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Is drug driving becoming a big problem? Offences in England and Wales increased by a fifth last year

by Rob Hull For , posted 21 05 2020

Government figures show

  • Drug driving prosecutions rose from 9,687 in 2018 to 11,614 last year
  • Ministry of Justice figures show 'other offences related to drink- or drug-driving' also increased by 12% in 2019
  • The AA has warned that the issue could reach endemic levels in Britain
  • Essex Police reported the highest number of drug-driving arrests in a single month during April, with 266 in total despite most people being in lockdown 

 Drug driving is becoming an increasing problem in Britain, new statistics released by the Government suggest. 

Last year, there was a 20 per cent increase in the number of prosecutions for driving while over the limit for specified controlled drug in England and Wales, the Ministry of Justice says.

More than a third of people in England and Wales have admitted to using narcotics on a regular basis a recent Home Office survey revealed and the AA says more need to be done before the drug driving becomes 'endemic.'

'Endemic': Concerns are growing for the number of motorists on the road under the influence of drugs as prosecutions for driving under the influence grew by a fifth last year

Drug driving prosecutions rose from 9,687 in 2018 to 11,614 last year, the MoJ data shows.

'Other offences related to drink- or drug-driving' also increased by 10 per cent, from to 9,541 in 2019, with 'vehicle test offences' also up 10 per cent to 4,036 for the entirety of last year.

Edmund King, AA president, said we should 'all be concerned' about the number of drug drivers on our roads and the rising number of convictions.

'Drug Driving, like drink driving, is never conducive to road safety,' he said.

'Police forces are rightly testing drivers where they see that driving ability is impaired, and some have seen a record number of arrests recently. 

'But we need to get to the root cause of the problem and stop this before it becomes endemic.'

Despite most drivers being in lockdown in April, Essex Police said it recorded the highest number of people arrested on suspicion of drug driving last month.

The Essex force made 266 drug driving arrests during the month - the previous highest was 184 in November 2019.

Adam Pipe, head of roads policing at the constabulary, said: 'While the vast majority of people in Essex have been doing the right thing and staying at home, my officers have continued to be out across the county keeping the roads safe.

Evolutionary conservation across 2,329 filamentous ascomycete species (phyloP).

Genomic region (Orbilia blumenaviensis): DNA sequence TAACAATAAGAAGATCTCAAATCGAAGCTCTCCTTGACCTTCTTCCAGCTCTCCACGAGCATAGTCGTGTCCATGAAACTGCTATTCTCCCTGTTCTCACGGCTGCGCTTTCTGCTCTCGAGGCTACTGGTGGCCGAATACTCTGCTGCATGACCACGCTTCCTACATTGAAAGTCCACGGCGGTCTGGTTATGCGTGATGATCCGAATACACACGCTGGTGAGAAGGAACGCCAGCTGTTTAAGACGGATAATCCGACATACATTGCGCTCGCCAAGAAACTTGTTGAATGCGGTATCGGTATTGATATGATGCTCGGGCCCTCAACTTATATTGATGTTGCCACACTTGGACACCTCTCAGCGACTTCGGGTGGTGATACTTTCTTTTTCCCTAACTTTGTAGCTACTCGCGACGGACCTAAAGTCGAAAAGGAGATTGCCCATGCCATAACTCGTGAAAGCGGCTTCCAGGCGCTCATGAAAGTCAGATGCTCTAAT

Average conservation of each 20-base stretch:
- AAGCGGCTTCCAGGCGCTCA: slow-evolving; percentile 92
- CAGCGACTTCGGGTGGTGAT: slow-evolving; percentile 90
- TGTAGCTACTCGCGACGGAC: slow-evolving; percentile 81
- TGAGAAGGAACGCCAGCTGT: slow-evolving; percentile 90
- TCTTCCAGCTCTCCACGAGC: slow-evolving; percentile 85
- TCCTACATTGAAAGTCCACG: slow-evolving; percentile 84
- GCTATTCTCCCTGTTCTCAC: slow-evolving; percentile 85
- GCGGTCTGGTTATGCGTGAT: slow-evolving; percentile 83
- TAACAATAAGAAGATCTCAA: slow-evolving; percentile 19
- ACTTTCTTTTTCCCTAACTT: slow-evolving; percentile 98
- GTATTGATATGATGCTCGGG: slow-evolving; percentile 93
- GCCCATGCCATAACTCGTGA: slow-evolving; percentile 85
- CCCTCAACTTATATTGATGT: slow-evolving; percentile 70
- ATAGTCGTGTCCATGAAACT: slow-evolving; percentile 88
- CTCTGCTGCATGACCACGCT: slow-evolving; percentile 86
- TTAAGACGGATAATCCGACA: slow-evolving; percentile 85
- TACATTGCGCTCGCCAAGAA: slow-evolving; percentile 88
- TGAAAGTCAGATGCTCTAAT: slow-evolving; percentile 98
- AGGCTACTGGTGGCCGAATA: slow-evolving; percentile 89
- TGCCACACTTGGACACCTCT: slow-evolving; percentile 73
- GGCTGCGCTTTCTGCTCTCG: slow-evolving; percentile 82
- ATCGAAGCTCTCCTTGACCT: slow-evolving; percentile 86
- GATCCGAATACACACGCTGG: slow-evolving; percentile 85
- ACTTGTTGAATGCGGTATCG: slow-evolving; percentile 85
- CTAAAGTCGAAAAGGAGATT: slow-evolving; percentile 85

'There are fewer vehicles on the roads and calls to some types of crimes have reduced but officers have continued to work proactively to identify drug drivers.

'This figure also gives an indication as to the scale of drug driving in Essex.

'You could test positive for drugs in your system days after you last had them and with more than 500 officers trained to use drug wipes, you're really likely to get caught.

'That could mean you could lose your licence, you job, your home and even kill yourself or someone else. Is the high worth the low?'

A survey by the Home Office in 2019 of 16 to 59-year-old residents in households in England and Wales found that 36 per cent regularly take drugs.

'While more than a third of people admit they take recreational drugs like cannabis on a regular basis, they could be unaware of the consequences drug driving can have,' Edmund King warned.

'More action is needed to improve driver education and to stop the supply of illegal drugs,' he added.

The MoJ's figures revealed a 3 per cent increase in the number of people found guilty of drink-driving, rising from 33,634 in 2018 to 34,713 in 2019.

Dangerous driving offences were also up by 4 per cent  to 3,789 and while the number of drivers convicted of causing death by dangerous driving rose 11 per cent from 157 to 174 cases.

In more positive news, recorded prosecutions for careless driving increased by just half a per cent over the 12 months, while the number of people found guilty of using a handheld mobile phone behind the wheel fell by a fifth from 11,901 to 9,391.

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